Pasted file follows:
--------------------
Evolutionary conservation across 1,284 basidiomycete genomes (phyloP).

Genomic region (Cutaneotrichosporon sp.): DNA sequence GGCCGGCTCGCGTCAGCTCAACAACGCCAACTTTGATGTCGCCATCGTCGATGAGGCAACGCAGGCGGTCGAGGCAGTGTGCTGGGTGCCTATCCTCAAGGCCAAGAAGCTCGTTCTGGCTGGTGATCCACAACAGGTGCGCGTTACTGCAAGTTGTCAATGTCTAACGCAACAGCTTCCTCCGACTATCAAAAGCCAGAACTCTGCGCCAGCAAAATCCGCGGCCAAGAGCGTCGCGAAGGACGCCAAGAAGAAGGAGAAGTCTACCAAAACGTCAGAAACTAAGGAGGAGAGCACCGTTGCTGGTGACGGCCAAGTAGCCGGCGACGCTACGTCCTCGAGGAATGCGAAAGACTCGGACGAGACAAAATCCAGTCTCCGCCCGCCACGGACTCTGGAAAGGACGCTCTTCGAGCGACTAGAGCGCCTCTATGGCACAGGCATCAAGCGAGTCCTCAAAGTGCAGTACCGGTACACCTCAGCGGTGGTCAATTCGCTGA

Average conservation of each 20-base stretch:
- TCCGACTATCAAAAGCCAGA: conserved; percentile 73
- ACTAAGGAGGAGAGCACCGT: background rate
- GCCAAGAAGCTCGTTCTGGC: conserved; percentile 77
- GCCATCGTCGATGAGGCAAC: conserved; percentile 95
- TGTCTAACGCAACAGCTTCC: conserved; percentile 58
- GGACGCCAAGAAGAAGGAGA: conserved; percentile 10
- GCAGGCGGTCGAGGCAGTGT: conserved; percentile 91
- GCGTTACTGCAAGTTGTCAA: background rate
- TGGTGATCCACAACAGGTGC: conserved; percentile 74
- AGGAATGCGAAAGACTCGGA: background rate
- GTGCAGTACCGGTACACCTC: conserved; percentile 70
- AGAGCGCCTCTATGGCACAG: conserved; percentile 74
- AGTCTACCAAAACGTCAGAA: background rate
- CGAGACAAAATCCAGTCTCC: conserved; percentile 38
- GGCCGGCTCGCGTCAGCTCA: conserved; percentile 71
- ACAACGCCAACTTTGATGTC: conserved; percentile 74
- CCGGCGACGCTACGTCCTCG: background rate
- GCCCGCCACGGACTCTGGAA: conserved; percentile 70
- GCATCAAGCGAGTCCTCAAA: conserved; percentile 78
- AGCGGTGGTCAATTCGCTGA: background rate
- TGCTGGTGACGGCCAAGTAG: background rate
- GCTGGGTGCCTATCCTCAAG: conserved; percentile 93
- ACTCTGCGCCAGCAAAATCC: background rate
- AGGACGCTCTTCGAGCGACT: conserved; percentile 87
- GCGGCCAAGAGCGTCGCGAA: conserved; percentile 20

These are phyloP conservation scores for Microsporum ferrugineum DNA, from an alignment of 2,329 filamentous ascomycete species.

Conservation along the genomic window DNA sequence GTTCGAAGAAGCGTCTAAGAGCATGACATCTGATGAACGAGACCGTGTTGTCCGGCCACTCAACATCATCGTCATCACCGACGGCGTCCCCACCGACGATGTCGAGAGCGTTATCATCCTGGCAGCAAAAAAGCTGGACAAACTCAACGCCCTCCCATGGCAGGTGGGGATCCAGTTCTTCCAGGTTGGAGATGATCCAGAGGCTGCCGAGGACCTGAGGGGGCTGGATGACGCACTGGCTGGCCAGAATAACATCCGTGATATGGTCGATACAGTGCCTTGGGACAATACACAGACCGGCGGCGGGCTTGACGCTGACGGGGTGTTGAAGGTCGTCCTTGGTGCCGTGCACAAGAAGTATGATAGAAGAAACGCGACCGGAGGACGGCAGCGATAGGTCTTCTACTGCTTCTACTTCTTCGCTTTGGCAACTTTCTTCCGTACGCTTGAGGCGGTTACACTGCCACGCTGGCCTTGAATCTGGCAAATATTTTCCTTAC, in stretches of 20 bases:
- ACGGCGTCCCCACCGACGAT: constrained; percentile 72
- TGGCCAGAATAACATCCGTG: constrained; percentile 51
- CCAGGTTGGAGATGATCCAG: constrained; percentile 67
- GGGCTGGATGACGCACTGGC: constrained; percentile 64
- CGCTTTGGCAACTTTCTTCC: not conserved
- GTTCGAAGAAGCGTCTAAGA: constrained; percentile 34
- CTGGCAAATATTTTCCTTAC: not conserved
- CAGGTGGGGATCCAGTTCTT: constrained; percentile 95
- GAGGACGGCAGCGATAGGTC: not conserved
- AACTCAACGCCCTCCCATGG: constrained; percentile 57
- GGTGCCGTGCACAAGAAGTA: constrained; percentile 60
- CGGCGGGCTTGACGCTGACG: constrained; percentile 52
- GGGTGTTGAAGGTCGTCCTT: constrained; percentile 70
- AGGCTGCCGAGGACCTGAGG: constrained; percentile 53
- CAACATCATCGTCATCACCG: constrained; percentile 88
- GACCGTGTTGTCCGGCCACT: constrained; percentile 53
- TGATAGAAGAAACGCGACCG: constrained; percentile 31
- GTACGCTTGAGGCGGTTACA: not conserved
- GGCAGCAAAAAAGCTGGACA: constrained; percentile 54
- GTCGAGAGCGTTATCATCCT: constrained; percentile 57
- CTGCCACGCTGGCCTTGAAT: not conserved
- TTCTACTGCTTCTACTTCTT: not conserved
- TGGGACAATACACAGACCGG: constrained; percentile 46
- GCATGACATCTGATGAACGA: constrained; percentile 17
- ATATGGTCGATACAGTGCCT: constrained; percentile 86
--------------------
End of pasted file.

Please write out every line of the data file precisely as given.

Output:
Evolutionary conservation across 1,284 basidiomycete genomes (phyloP).

Genomic region (Cutaneotrichosporon sp.): DNA sequence GGCCGGCTCGCGTCAGCTCAACAACGCCAACTTTGATGTCGCCATCGTCGATGAGGCAACGCAGGCGGTCGAGGCAGTGTGCTGGGTGCCTATCCTCAAGGCCAAGAAGCTCGTTCTGGCTGGTGATCCACAACAGGTGCGCGTTACTGCAAGTTGTCAATGTCTAACGCAACAGCTTCCTCCGACTATCAAAAGCCAGAACTCTGCGCCAGCAAAATCCGCGGCCAAGAGCGTCGCGAAGGACGCCAAGAAGAAGGAGAAGTCTACCAAAACGTCAGAAACTAAGGAGGAGAGCACCGTTGCTGGTGACGGCCAAGTAGCCGGCGACGCTACGTCCTCGAGGAATGCGAAAGACTCGGACGAGACAAAATCCAGTCTCCGCCCGCCACGGACTCTGGAAAGGACGCTCTTCGAGCGACTAGAGCGCCTCTATGGCACAGGCATCAAGCGAGTCCTCAAAGTGCAGTACCGGTACACCTCAGCGGTGGTCAATTCGCTGA

Average conservation of each 20-base stretch:
- TCCGACTATCAAAAGCCAGA: conserved; percentile 73
- ACTAAGGAGGAGAGCACCGT: background rate
- GCCAAGAAGCTCGTTCTGGC: conserved; percentile 77
- GCCATCGTCGATGAGGCAAC: conserved; percentile 95
- TGTCTAACGCAACAGCTTCC: conserved; percentile 58
- GGACGCCAAGAAGAAGGAGA: conserved; percentile 10
- GCAGGCGGTCGAGGCAGTGT: conserved; percentile 91
- GCGTTACTGCAAGTTGTCAA: background rate
- TGGTGATCCACAACAGGTGC: conserved; percentile 74
- AGGAATGCGAAAGACTCGGA: background rate
- GTGCAGTACCGGTACACCTC: conserved; percentile 70
- AGAGCGCCTCTATGGCACAG: conserved; percentile 74
- AGTCTACCAAAACGTCAGAA: background rate
- CGAGACAAAATCCAGTCTCC: conserved; percentile 38
- GGCCGGCTCGCGTCAGCTCA: conserved; percentile 71
- ACAACGCCAACTTTGATGTC: conserved; percentile 74
- CCGGCGACGCTACGTCCTCG: background rate
- GCCCGCCACGGACTCTGGAA: conserved; percentile 70
- GCATCAAGCGAGTCCTCAAA: conserved; percentile 78
- AGCGGTGGTCAATTCGCTGA: background rate
- TGCTGGTGACGGCCAAGTAG: background rate
- GCTGGGTGCCTATCCTCAAG: conserved; percentile 93
- ACTCTGCGCCAGCAAAATCC: background rate
- AGGACGCTCTTCGAGCGACT: conserved; percentile 87
- GCGGCCAAGAGCGTCGCGAA: conserved; percentile 20

These are phyloP conservation scores for Microsporum ferrugineum DNA, from an alignment of 2,329 filamentous ascomycete species.

Conservation along the genomic window DNA sequence GTTCGAAGAAGCGTCTAAGAGCATGACATCTGATGAACGAGACCGTGTTGTCCGGCCACTCAACATCATCGTCATCACCGACGGCGTCCCCACCGACGATGTCGAGAGCGTTATCATCCTGGCAGCAAAAAAGCTGGACAAACTCAACGCCCTCCCATGGCAGGTGGGGATCCAGTTCTTCCAGGTTGGAGATGATCCAGAGGCTGCCGAGGACCTGAGGGGGCTGGATGACGCACTGGCTGGCCAGAATAACATCCGTGATATGGTCGATACAGTGCCTTGGGACAATACACAGACCGGCGGCGGGCTTGACGCTGACGGGGTGTTGAAGGTCGTCCTTGGTGCCGTGCACAAGAAGTATGATAGAAGAAACGCGACCGGAGGACGGCAGCGATAGGTCTTCTACTGCTTCTACTTCTTCGCTTTGGCAACTTTCTTCCGTACGCTTGAGGCGGTTACACTGCCACGCTGGCCTTGAATCTGGCAAATATTTTCCTTAC, in stretches of 20 bases:
- ACGGCGTCCCCACCGACGAT: constrained; percentile 72
- TGGCCAGAATAACATCCGTG: constrained; percentile 51
- CCAGGTTGGAGATGATCCAG: constrained; percentile 67
- GGGCTGGATGACGCACTGGC: constrained; percentile 64
- CGCTTTGGCAACTTTCTTCC: not conserved
- GTTCGAAGAAGCGTCTAAGA: constrained; percentile 34
- CTGGCAAATATTTTCCTTAC: not conserved
- CAGGTGGGGATCCAGTTCTT: constrained; percentile 95
- GAGGACGGCAGCGATAGGTC: not conserved
- AACTCAACGCCCTCCCATGG: constrained; percentile 57
- GGTGCCGTGCACAAGAAGTA: constrained; percentile 60
- CGGCGGGCTTGACGCTGACG: constrained; percentile 52
- GGGTGTTGAAGGTCGTCCTT: constrained; percentile 70
- AGGCTGCCGAGGACCTGAGG: constrained; percentile 53
- CAACATCATCGTCATCACCG: constrained; percentile 88
- GACCGTGTTGTCCGGCCACT: constrained; percentile 53
- TGATAGAAGAAACGCGACCG: constrained; percentile 31
- GTACGCTTGAGGCGGTTACA: not conserved
- GGCAGCAAAAAAGCTGGACA: constrained; percentile 54
- GTCGAGAGCGTTATCATCCT: constrained; percentile 57
- CTGCCACGCTGGCCTTGAAT: not conserved
- TTCTACTGCTTCTACTTCTT: not conserved
- TGGGACAATACACAGACCGG: constrained; percentile 46
- GCATGACATCTGATGAACGA: constrained; percentile 17
- ATATGGTCGATACAGTGCCT: constrained; percentile 86